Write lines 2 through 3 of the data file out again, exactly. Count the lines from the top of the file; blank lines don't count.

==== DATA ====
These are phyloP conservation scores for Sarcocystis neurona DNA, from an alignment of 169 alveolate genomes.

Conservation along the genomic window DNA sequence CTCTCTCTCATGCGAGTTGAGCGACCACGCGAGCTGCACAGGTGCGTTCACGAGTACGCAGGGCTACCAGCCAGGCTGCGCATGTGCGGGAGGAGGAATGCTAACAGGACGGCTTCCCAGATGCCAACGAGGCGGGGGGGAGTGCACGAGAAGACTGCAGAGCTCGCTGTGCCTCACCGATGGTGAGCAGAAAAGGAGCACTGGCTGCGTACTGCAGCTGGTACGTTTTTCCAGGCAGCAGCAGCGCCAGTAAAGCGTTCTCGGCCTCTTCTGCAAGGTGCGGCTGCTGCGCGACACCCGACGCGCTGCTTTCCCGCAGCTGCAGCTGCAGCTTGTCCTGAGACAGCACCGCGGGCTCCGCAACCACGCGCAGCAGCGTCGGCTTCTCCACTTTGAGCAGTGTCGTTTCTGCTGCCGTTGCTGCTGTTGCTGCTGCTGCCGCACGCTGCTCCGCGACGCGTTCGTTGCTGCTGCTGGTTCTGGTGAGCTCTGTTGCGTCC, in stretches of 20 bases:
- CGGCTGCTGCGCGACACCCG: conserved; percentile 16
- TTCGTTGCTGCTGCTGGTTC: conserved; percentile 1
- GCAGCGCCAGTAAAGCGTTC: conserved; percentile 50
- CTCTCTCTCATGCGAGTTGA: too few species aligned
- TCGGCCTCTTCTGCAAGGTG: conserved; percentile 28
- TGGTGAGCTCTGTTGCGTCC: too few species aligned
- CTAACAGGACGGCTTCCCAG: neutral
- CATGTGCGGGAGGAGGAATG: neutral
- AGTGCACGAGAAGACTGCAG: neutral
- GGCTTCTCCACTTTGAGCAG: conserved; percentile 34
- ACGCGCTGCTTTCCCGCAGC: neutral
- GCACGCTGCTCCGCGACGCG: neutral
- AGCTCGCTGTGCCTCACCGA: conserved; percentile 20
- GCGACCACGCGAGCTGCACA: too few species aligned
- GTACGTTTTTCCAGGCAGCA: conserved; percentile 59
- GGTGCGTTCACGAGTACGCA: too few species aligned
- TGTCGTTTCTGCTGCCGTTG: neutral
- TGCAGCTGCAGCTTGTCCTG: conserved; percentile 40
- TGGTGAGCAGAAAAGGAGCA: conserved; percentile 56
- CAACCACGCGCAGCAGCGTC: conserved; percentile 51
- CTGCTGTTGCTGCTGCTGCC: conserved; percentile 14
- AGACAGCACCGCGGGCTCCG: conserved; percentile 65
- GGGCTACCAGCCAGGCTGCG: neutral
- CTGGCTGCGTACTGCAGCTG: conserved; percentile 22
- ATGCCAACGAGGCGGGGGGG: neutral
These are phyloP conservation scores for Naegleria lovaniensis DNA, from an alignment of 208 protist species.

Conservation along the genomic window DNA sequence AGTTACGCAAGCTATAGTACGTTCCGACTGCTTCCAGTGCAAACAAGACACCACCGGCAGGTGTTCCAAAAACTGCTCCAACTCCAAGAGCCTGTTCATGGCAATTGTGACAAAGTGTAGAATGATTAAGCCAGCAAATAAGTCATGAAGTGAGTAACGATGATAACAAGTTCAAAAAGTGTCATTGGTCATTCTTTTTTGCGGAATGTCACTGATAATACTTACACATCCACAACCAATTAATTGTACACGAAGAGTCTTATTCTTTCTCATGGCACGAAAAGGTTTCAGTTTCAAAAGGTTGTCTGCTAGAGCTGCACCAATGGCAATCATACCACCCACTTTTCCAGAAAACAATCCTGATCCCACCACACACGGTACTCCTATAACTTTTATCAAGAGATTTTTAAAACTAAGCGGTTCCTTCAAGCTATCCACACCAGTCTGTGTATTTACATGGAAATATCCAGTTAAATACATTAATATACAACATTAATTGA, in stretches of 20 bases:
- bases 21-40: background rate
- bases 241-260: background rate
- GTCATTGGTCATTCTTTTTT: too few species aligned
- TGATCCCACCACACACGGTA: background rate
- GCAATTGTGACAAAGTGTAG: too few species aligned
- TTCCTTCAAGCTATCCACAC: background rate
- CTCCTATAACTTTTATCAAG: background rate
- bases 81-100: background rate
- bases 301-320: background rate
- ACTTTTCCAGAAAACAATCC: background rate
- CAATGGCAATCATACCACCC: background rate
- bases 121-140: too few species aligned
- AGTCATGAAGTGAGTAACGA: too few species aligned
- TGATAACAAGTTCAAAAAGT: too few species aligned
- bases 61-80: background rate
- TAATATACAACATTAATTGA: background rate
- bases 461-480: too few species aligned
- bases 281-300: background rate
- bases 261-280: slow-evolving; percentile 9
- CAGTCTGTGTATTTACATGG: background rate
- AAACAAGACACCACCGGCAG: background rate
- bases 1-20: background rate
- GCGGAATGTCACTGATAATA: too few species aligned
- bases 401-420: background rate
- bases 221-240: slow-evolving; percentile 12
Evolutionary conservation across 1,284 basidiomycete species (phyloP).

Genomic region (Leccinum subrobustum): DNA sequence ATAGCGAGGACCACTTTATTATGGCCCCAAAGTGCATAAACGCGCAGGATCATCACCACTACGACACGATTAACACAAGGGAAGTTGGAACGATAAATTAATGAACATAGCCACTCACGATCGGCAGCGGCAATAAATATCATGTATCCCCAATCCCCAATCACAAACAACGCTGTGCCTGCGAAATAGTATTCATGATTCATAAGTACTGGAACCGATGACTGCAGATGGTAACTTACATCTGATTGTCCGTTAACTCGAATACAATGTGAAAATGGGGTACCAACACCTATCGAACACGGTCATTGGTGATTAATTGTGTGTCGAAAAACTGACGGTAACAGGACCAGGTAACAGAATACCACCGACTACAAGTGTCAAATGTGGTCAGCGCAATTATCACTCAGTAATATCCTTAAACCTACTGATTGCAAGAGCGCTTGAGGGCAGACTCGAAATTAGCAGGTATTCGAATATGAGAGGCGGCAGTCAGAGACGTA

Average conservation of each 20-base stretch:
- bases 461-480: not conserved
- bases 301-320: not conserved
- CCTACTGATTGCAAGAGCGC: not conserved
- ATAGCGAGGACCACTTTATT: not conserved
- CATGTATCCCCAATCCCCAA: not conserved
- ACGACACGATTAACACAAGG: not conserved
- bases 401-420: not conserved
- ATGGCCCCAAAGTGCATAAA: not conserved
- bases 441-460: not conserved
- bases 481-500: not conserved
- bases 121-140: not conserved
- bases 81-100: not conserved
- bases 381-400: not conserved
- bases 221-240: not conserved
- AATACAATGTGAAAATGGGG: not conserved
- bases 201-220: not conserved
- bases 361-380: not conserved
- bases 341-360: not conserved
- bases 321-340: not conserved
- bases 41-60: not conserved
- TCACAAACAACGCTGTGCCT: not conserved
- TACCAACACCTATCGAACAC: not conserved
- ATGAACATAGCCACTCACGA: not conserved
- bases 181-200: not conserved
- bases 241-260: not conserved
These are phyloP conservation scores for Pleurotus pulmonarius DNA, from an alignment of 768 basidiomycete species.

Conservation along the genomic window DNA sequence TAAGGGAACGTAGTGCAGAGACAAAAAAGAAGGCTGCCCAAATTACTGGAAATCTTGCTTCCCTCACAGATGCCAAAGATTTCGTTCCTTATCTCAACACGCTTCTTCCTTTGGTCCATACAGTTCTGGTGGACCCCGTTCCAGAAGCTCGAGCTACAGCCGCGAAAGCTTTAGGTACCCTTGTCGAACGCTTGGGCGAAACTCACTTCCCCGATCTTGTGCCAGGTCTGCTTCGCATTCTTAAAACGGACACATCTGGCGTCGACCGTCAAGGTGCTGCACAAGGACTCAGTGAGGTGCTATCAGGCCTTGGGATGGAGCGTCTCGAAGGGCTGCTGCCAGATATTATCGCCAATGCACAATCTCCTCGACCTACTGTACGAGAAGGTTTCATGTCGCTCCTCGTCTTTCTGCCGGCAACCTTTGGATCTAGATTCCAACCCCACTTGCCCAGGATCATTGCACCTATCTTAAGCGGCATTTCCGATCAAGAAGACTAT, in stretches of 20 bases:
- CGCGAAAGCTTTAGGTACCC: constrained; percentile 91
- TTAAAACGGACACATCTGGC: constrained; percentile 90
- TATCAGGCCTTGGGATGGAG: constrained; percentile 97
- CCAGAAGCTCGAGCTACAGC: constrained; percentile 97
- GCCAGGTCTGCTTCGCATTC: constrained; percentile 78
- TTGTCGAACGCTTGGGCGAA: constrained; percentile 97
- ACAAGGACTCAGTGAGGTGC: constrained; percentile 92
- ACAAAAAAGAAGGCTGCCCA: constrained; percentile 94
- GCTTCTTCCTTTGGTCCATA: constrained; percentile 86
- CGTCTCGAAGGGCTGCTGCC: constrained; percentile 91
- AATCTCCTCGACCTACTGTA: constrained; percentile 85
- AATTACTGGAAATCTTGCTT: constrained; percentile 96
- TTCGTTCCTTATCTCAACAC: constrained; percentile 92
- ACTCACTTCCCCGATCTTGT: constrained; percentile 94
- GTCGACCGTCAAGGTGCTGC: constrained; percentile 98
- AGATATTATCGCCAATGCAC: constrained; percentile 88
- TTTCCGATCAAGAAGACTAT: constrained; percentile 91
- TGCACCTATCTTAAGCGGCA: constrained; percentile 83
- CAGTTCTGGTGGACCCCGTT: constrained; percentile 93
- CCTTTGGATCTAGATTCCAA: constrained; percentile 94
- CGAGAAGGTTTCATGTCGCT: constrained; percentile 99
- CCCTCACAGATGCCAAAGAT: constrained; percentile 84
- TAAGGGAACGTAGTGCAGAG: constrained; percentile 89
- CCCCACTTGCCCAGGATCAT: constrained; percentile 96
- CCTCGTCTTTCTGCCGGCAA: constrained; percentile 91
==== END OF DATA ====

Conservation along the genomic window DNA sequence CTCTCTCTCATGCGAGTTGAGCGACCACGCGAGCTGCACAGGTGCGTTCACGAGTACGCAGGGCTACCAGCCAGGCTGCGCATGTGCGGGAGGAGGAATGCTAACAGGACGGCTTCCCAGATGCCAACGAGGCGGGGGGGAGTGCACGAGAAGACTGCAGAGCTCGCTGTGCCTCACCGATGGTGAGCAGAAAAGGAGCACTGGCTGCGTACTGCAGCTGGTACGTTTTTCCAGGCAGCAGCAGCGCCAGTAAAGCGTTCTCGGCCTCTTCTGCAAGGTGCGGCTGCTGCGCGACACCCGACGCGCTGCTTTCCCGCAGCTGCAGCTGCAGCTTGTCCTGAGACAGCACCGCGGGCTCCGCAACCACGCGCAGCAGCGTCGGCTTCTCCACTTTGAGCAGTGTCGTTTCTGCTGCCGTTGCTGCTGTTGCTGCTGCTGCCGCACGCTGCTCCGCGACGCGTTCGTTGCTGCTGCTGGTTCTGGTGAGCTCTGTTGCGTCC, in stretches of 20 bases:
- CGGCTGCTGCGCGACACCCG: conserved; percentile 16